The Impact of Playing a Marketing Simulation Game on Perceived Decision Making Ability among Introductory Marketing Students


  • William J. Wellington
  • David Hutchinson
  • A. J. Faria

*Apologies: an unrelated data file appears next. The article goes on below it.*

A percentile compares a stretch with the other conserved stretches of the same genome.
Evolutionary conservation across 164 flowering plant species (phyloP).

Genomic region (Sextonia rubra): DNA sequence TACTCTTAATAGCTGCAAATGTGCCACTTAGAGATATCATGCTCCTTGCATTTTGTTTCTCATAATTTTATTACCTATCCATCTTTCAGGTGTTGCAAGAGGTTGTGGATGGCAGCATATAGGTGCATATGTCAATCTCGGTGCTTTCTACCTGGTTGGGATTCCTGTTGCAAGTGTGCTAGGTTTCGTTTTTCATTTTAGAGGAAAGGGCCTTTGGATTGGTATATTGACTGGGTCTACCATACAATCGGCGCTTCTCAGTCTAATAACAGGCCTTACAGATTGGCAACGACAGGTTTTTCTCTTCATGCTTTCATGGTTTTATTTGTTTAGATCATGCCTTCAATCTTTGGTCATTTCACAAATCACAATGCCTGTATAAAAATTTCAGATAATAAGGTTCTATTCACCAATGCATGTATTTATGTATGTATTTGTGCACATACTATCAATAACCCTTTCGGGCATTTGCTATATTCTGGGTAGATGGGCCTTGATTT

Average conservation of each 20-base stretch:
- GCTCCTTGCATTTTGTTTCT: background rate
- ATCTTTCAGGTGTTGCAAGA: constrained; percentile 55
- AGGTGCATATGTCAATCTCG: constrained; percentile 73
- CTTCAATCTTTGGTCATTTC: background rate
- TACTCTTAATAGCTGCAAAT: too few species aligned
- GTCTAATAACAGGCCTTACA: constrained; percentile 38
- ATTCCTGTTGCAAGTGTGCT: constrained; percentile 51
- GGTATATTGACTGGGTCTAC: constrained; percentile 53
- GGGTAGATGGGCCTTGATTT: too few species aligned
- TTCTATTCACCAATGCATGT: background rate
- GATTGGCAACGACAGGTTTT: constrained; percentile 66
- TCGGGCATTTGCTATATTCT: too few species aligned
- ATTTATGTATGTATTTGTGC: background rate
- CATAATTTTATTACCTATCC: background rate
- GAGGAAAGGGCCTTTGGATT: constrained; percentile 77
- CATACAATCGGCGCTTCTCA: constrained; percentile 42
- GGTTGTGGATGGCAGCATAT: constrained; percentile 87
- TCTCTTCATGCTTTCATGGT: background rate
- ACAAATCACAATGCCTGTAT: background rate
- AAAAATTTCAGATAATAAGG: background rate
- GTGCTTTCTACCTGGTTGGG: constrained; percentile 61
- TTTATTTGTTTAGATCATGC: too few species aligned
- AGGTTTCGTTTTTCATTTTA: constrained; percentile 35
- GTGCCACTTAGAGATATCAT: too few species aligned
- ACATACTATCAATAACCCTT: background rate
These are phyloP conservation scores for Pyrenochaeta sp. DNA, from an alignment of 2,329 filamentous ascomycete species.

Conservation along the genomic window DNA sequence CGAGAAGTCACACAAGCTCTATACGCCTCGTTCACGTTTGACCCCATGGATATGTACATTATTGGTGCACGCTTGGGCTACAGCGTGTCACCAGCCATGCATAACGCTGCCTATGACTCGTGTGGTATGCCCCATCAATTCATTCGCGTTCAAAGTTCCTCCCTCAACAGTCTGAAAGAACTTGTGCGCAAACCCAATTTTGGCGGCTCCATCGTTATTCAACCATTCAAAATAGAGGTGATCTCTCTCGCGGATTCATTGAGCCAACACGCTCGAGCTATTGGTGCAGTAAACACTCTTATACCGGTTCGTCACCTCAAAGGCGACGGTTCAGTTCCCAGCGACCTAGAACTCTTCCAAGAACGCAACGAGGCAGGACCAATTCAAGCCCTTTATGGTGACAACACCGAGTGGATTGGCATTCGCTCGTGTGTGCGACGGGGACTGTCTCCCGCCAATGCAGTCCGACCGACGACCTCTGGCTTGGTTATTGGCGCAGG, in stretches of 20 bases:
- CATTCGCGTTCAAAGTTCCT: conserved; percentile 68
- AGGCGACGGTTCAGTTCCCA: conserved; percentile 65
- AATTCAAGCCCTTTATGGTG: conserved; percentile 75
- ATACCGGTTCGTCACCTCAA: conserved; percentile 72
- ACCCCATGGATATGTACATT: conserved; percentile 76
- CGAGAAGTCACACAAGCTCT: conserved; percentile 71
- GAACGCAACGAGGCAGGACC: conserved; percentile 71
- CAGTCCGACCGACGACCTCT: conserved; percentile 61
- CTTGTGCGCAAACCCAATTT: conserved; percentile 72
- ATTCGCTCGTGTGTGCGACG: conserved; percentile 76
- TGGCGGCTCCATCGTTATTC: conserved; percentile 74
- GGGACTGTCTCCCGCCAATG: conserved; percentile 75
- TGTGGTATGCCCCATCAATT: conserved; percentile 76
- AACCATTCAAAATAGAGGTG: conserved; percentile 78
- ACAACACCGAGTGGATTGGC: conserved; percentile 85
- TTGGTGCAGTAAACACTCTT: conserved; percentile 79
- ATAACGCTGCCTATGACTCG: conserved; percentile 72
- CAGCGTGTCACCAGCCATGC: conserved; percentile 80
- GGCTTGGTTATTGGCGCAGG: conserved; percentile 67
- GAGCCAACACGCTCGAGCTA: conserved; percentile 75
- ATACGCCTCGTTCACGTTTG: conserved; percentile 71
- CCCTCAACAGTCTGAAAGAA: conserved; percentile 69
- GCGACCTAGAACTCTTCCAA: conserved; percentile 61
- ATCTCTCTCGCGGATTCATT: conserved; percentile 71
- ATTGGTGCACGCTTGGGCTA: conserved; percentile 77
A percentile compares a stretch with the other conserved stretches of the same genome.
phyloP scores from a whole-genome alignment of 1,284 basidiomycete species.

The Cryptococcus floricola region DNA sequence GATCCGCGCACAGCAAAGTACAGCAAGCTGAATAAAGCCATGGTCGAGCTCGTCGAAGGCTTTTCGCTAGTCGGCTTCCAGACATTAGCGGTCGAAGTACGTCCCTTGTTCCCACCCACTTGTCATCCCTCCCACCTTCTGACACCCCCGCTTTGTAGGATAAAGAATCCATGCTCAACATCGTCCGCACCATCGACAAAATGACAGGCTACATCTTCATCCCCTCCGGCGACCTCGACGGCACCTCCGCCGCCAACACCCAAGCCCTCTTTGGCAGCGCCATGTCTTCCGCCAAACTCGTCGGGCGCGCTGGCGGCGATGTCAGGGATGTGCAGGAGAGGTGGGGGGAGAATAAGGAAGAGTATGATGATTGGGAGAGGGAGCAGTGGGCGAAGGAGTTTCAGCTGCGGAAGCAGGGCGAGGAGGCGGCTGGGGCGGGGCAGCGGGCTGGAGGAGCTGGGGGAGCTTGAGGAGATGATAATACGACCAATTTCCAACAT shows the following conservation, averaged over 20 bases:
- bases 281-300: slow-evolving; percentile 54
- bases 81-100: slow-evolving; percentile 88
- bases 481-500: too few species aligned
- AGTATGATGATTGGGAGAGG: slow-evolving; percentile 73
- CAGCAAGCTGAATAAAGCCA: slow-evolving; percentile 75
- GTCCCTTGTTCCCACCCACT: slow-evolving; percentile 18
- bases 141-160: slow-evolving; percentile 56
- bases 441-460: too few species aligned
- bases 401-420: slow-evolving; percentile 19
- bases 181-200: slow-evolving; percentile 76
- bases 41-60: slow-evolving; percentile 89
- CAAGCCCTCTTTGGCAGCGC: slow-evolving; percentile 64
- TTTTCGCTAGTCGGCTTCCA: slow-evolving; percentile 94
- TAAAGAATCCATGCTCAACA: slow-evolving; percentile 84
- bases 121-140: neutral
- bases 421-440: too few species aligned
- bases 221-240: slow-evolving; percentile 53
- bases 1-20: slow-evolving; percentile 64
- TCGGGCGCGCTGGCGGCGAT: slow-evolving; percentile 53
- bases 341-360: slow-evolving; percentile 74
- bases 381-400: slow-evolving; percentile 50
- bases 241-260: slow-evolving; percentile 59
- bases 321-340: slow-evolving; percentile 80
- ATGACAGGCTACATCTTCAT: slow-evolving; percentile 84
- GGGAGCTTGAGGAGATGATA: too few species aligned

The present study examines how the decision making experience gained during the play of a marketing simulation game impacts game participants’ perceptions of their decision making abilities. A pre-test/post-test experimental design was used to measure the change in participant perceptions and attitudes about their decision making abilities in relation to a marketing simulation game experience. The present study sought to determine whether the simulation experience enhanced simulation decision making skills and whether well performing participants reported more improvement in their decision making skills than poorer performing game participants. The study findings, involving 275 students, showed that the simulation experience actually “shook” the confidence of many students in their decision making ability as there was a significant negative change in perception of decision making abilities over the course of the simulation competition among poorer performing students. As expected, good performing students reported a positive and significant change in their perception of their decision making abilities. Well performing students also reported that they developed decision making approaches or systems while this was not the case among poorer performing students. Finally, well performing students reported a stronger understanding of the simulation experience than poorer performers.